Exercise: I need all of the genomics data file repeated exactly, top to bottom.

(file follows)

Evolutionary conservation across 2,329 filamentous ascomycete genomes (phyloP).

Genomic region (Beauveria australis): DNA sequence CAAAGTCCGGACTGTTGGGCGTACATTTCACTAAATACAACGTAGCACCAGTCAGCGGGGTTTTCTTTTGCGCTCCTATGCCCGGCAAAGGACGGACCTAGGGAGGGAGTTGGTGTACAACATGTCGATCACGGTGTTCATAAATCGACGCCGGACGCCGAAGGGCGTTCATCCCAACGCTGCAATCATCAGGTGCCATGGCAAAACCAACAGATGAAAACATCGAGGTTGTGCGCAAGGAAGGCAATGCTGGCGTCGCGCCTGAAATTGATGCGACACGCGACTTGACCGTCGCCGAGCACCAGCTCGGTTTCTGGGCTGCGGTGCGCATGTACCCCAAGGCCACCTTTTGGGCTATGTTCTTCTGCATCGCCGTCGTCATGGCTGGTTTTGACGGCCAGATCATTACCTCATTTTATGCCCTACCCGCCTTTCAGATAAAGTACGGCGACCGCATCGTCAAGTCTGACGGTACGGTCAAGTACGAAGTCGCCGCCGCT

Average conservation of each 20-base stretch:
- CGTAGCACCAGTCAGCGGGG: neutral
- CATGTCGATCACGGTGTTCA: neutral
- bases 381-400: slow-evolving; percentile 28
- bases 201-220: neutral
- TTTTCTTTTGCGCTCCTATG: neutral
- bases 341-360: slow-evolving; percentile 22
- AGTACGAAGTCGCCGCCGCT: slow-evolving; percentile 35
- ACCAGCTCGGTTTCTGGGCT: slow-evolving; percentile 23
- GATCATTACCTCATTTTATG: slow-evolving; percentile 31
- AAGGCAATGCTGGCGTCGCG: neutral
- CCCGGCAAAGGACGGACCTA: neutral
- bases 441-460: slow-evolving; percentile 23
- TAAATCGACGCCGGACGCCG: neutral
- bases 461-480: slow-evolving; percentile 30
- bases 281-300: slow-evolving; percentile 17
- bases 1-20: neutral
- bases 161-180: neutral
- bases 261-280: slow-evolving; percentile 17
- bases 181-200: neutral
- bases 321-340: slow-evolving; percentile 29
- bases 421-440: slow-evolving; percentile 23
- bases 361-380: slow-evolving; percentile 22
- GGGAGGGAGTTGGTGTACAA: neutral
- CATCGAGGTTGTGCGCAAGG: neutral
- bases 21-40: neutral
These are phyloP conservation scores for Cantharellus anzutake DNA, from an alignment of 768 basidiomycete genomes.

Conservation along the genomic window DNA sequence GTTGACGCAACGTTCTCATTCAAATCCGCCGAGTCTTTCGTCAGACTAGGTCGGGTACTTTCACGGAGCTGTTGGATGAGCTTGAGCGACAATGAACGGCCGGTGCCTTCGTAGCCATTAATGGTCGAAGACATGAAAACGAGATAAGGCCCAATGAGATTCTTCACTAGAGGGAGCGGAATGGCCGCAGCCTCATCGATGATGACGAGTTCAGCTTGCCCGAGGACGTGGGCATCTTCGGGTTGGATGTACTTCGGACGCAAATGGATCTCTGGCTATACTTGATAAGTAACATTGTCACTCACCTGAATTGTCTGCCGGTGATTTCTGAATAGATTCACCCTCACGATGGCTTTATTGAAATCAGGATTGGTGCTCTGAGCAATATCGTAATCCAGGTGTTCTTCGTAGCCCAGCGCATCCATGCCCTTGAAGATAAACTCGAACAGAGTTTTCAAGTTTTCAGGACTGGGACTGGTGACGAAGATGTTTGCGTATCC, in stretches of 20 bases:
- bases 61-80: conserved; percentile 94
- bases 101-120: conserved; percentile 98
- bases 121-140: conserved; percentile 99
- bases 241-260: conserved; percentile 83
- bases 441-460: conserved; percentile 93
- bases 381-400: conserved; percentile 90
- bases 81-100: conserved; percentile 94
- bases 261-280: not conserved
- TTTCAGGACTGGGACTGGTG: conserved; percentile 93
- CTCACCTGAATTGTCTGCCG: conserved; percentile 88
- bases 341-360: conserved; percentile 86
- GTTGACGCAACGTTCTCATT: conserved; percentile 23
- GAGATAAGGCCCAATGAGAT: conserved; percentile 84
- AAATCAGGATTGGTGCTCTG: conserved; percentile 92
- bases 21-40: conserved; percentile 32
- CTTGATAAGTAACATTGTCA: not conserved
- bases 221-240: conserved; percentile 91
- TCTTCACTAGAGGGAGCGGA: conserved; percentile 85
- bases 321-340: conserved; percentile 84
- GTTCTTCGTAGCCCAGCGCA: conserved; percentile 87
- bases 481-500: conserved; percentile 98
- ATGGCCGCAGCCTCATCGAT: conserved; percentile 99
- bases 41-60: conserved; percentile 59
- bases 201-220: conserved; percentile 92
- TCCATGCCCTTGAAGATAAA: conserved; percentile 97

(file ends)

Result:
Evolutionary conservation across 2,329 filamentous ascomycete genomes (phyloP).

Genomic region (Beauveria australis): DNA sequence CAAAGTCCGGACTGTTGGGCGTACATTTCACTAAATACAACGTAGCACCAGTCAGCGGGGTTTTCTTTTGCGCTCCTATGCCCGGCAAAGGACGGACCTAGGGAGGGAGTTGGTGTACAACATGTCGATCACGGTGTTCATAAATCGACGCCGGACGCCGAAGGGCGTTCATCCCAACGCTGCAATCATCAGGTGCCATGGCAAAACCAACAGATGAAAACATCGAGGTTGTGCGCAAGGAAGGCAATGCTGGCGTCGCGCCTGAAATTGATGCGACACGCGACTTGACCGTCGCCGAGCACCAGCTCGGTTTCTGGGCTGCGGTGCGCATGTACCCCAAGGCCACCTTTTGGGCTATGTTCTTCTGCATCGCCGTCGTCATGGCTGGTTTTGACGGCCAGATCATTACCTCATTTTATGCCCTACCCGCCTTTCAGATAAAGTACGGCGACCGCATCGTCAAGTCTGACGGTACGGTCAAGTACGAAGTCGCCGCCGCT

Average conservation of each 20-base stretch:
- CGTAGCACCAGTCAGCGGGG: neutral
- CATGTCGATCACGGTGTTCA: neutral
- bases 381-400: slow-evolving; percentile 28
- bases 201-220: neutral
- TTTTCTTTTGCGCTCCTATG: neutral
- bases 341-360: slow-evolving; percentile 22
- AGTACGAAGTCGCCGCCGCT: slow-evolving; percentile 35
- ACCAGCTCGGTTTCTGGGCT: slow-evolving; percentile 23
- GATCATTACCTCATTTTATG: slow-evolving; percentile 31
- AAGGCAATGCTGGCGTCGCG: neutral
- CCCGGCAAAGGACGGACCTA: neutral
- bases 441-460: slow-evolving; percentile 23
- TAAATCGACGCCGGACGCCG: neutral
- bases 461-480: slow-evolving; percentile 30
- bases 281-300: slow-evolving; percentile 17
- bases 1-20: neutral
- bases 161-180: neutral
- bases 261-280: slow-evolving; percentile 17
- bases 181-200: neutral
- bases 321-340: slow-evolving; percentile 29
- bases 421-440: slow-evolving; percentile 23
- bases 361-380: slow-evolving; percentile 22
- GGGAGGGAGTTGGTGTACAA: neutral
- CATCGAGGTTGTGCGCAAGG: neutral
- bases 21-40: neutral
These are phyloP conservation scores for Cantharellus anzutake DNA, from an alignment of 768 basidiomycete genomes.

Conservation along the genomic window DNA sequence GTTGACGCAACGTTCTCATTCAAATCCGCCGAGTCTTTCGTCAGACTAGGTCGGGTACTTTCACGGAGCTGTTGGATGAGCTTGAGCGACAATGAACGGCCGGTGCCTTCGTAGCCATTAATGGTCGAAGACATGAAAACGAGATAAGGCCCAATGAGATTCTTCACTAGAGGGAGCGGAATGGCCGCAGCCTCATCGATGATGACGAGTTCAGCTTGCCCGAGGACGTGGGCATCTTCGGGTTGGATGTACTTCGGACGCAAATGGATCTCTGGCTATACTTGATAAGTAACATTGTCACTCACCTGAATTGTCTGCCGGTGATTTCTGAATAGATTCACCCTCACGATGGCTTTATTGAAATCAGGATTGGTGCTCTGAGCAATATCGTAATCCAGGTGTTCTTCGTAGCCCAGCGCATCCATGCCCTTGAAGATAAACTCGAACAGAGTTTTCAAGTTTTCAGGACTGGGACTGGTGACGAAGATGTTTGCGTATCC, in stretches of 20 bases:
- bases 61-80: conserved; percentile 94
- bases 101-120: conserved; percentile 98
- bases 121-140: conserved; percentile 99
- bases 241-260: conserved; percentile 83
- bases 441-460: conserved; percentile 93
- bases 381-400: conserved; percentile 90
- bases 81-100: conserved; percentile 94
- bases 261-280: not conserved
- TTTCAGGACTGGGACTGGTG: conserved; percentile 93
- CTCACCTGAATTGTCTGCCG: conserved; percentile 88
- bases 341-360: conserved; percentile 86
- GTTGACGCAACGTTCTCATT: conserved; percentile 23
- GAGATAAGGCCCAATGAGAT: conserved; percentile 84
- AAATCAGGATTGGTGCTCTG: conserved; percentile 92
- bases 21-40: conserved; percentile 32
- CTTGATAAGTAACATTGTCA: not conserved
- bases 221-240: conserved; percentile 91
- TCTTCACTAGAGGGAGCGGA: conserved; percentile 85
- bases 321-340: conserved; percentile 84
- GTTCTTCGTAGCCCAGCGCA: conserved; percentile 87
- bases 481-500: conserved; percentile 98
- ATGGCCGCAGCCTCATCGAT: conserved; percentile 99
- bases 41-60: conserved; percentile 59
- bases 201-220: conserved; percentile 92
- TCCATGCCCTTGAAGATAAA: conserved; percentile 97